The only way to tell for sure is to trade for a while, then go to Las Vegas and see if there is a difference. If there is no difference, then you have to come up with some kind of theory which states that the numbers which come up on a dice roll can be forecasted using past history.

    Otherwise, everything is efficient and there is no use in trying to beat it.

    You can learn more at http://vader.brad.ac.uk/finance/tfp.html
  7. not much use as cannot be downloaded anymore ...
  8. well seriously, I don't know what non linear analysis is. I suppose if you could use it, it would work better than linear analysis. But linear analysis works fine.

    Everytime I point and click, someone is bashing ma crossovers. Set you ma's up and watch what happens when they cross. Are prices more likely to stop right there and reverse, or continue on?

    Even if they only continue 50% of the time, that's all you need.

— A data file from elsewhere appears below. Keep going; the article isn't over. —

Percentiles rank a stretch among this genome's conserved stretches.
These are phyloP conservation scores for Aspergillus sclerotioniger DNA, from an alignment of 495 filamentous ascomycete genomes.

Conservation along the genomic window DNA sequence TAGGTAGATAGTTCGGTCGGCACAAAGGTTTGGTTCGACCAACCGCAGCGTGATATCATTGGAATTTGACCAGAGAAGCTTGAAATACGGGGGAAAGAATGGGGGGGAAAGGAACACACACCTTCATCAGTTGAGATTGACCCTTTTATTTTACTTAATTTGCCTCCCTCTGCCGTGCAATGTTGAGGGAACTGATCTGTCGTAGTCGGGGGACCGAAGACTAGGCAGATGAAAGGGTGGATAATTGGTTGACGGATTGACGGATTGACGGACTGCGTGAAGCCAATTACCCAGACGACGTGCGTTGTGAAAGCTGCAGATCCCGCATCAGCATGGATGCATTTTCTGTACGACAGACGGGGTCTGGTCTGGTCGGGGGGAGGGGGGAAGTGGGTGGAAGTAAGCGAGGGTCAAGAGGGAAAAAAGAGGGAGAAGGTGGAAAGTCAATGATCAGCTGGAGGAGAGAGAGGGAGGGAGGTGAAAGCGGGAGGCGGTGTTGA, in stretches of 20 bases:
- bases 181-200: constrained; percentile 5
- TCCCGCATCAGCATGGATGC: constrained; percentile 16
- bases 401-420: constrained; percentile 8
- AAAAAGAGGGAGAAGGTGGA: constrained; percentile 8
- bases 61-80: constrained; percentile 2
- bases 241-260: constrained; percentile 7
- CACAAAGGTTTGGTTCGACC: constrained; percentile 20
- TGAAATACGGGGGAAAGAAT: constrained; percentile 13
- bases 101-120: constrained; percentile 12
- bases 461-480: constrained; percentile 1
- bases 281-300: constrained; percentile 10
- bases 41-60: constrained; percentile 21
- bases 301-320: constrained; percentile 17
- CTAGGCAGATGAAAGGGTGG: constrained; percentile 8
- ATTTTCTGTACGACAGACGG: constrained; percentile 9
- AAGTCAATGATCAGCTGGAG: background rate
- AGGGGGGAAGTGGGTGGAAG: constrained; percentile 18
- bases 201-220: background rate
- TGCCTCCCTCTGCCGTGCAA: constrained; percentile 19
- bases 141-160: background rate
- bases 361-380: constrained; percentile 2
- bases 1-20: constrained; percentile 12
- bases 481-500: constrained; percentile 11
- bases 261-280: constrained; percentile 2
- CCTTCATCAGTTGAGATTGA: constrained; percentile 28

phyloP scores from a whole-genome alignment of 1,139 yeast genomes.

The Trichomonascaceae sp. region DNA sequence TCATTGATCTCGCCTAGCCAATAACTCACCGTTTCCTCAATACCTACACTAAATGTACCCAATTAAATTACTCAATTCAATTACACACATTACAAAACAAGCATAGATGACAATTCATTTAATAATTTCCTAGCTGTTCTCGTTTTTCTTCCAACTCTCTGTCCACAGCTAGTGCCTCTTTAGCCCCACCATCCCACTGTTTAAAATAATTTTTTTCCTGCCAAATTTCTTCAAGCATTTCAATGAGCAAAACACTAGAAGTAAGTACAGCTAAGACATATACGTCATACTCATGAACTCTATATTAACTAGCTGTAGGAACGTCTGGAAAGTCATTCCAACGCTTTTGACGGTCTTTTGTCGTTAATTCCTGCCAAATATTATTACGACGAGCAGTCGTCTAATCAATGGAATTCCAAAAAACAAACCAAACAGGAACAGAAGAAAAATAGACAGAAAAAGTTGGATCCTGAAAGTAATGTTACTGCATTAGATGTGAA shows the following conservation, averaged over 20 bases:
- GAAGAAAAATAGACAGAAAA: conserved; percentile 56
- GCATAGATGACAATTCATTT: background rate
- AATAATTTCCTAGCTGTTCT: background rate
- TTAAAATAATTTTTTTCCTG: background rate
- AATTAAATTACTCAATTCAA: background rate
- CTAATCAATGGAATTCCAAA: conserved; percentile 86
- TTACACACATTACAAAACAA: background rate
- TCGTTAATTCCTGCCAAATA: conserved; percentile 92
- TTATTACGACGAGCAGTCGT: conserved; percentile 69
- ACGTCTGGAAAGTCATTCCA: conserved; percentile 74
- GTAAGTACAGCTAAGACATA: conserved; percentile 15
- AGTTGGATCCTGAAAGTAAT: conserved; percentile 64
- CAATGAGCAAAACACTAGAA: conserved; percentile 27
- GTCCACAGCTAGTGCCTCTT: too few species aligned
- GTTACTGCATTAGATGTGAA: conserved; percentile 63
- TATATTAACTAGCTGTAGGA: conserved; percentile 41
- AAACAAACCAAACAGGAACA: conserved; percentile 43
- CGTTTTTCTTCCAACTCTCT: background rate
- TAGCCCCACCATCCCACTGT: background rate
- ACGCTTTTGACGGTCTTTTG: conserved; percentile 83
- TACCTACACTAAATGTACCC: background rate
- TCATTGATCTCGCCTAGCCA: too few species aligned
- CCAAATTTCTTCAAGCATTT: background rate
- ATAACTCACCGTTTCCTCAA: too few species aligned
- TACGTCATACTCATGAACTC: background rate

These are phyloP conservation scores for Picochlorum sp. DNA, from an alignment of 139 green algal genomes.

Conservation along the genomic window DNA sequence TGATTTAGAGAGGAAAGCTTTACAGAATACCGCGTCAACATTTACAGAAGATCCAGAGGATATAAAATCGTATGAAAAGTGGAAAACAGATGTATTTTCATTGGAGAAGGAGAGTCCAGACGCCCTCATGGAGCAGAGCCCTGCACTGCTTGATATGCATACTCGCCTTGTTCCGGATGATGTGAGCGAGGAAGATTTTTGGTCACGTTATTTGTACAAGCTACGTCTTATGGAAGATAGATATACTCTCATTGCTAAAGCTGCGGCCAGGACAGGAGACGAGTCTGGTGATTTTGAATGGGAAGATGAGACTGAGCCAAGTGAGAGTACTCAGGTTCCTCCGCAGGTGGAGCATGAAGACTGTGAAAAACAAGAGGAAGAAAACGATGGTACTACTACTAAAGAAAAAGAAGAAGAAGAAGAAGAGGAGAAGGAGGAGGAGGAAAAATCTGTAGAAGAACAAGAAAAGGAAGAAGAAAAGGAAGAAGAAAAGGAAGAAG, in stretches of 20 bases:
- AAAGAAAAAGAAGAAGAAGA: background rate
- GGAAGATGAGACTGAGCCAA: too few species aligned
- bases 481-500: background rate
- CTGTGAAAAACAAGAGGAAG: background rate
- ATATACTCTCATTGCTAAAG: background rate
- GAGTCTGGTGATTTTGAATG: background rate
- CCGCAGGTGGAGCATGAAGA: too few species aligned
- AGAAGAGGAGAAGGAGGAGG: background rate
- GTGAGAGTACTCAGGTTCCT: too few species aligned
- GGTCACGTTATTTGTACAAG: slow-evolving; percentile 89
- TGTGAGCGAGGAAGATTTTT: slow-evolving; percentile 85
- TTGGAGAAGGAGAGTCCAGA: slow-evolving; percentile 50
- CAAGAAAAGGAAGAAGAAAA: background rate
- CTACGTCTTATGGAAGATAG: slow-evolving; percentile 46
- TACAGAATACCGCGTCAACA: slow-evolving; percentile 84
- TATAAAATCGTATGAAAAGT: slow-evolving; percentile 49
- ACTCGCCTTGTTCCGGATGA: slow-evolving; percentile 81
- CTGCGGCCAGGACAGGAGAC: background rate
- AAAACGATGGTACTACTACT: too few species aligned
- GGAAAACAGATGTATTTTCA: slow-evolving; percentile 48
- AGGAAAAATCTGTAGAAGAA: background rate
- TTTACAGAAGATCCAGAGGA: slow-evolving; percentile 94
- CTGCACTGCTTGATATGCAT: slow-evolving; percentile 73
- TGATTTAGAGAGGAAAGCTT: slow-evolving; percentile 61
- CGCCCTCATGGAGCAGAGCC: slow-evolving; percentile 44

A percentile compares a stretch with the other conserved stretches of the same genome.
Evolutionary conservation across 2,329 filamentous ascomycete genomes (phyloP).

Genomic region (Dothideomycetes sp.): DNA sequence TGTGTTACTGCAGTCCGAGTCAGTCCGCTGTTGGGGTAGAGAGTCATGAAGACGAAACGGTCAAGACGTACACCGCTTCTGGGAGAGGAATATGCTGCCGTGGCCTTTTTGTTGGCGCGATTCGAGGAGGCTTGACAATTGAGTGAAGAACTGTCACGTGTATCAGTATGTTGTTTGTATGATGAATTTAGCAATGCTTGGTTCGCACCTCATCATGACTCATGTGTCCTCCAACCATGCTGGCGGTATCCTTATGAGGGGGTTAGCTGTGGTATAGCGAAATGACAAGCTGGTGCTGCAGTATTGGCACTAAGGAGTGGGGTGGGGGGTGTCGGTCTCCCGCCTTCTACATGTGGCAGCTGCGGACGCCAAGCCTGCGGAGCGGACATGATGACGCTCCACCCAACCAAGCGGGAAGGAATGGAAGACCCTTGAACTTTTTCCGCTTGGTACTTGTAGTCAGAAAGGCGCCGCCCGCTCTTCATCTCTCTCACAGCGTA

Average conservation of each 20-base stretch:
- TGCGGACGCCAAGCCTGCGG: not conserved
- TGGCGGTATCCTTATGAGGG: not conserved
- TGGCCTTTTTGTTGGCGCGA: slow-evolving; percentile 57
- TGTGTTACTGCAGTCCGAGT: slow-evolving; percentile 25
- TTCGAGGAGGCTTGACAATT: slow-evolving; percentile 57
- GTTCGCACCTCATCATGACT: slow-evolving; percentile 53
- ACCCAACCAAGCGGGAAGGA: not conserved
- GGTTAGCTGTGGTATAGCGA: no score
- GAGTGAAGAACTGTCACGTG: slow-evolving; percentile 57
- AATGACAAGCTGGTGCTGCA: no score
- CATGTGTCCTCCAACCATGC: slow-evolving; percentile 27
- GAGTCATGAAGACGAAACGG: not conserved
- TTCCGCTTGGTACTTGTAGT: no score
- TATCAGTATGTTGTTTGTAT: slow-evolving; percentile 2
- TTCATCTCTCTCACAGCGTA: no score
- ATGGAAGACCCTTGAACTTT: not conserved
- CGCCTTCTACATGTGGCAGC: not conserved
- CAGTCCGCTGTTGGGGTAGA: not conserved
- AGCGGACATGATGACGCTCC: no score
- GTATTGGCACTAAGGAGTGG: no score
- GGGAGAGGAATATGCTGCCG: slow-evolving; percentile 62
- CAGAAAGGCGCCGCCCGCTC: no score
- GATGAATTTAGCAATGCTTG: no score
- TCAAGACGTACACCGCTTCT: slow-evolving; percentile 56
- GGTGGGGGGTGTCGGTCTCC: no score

No matter what I'm trading, no matter what I call it, it is always some variation of the ma crossover. I'd like to see this system which makes money on the wrong side of the ma.

    The trader can't make money, he can only screw things up. The market can make the trader money if he doesn't screw up. And for the market to make the trader money, the trader has to be on the right side of the ma.

    So the ma tells you which side of the market to trade, and all you have to do is try to not be too late getting in and too early getting out.

    And that's just linear, imagine what a trader could do if he was a non linear analyst!
  9. maxpi


    He's saying that if you are really, really smart you will never be able to solve the problem but I you are dumb, persistent and lucky you might make it.

  10. Monsoon


    assuming the markets are a random walk.. where does the effect of psychology factor in? are peoples views and feelings random or just so opposed that one half cancels the other?
    #10     Jan 31, 2003